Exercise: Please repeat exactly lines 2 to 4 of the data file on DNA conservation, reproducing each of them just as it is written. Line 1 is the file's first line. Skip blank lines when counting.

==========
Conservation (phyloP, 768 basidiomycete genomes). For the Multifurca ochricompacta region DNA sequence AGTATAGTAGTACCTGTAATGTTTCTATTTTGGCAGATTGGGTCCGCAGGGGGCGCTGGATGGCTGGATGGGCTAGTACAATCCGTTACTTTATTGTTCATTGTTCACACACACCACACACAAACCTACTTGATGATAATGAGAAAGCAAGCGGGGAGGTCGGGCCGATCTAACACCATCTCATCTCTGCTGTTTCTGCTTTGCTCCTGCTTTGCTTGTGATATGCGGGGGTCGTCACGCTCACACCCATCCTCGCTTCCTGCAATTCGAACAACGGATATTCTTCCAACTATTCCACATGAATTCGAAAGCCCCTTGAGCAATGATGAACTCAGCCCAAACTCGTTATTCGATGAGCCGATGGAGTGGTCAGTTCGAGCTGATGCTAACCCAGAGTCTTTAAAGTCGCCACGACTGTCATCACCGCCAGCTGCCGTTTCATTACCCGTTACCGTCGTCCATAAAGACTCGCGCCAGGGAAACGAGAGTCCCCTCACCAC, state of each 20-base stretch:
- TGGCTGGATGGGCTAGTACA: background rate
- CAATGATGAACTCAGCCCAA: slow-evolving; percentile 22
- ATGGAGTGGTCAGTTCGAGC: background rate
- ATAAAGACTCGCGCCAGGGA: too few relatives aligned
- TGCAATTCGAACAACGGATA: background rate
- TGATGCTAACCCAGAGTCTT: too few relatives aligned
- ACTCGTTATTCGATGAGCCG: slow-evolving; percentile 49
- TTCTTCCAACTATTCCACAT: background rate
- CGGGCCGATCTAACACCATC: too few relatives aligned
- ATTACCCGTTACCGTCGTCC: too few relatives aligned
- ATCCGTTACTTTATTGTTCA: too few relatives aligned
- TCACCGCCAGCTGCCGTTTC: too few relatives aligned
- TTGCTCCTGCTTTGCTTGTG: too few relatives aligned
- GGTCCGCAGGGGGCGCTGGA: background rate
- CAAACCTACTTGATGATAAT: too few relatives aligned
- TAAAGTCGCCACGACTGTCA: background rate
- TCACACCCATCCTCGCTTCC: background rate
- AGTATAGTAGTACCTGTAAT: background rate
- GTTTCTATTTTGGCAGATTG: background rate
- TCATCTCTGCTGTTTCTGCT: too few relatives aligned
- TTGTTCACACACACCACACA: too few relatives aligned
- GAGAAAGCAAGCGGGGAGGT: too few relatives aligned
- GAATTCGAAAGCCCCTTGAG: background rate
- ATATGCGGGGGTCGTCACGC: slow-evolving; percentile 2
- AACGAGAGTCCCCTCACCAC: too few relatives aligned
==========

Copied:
- TGGCTGGATGGGCTAGTACA: background rate
- CAATGATGAACTCAGCCCAA: slow-evolving; percentile 22
- ATGGAGTGGTCAGTTCGAGC: background rate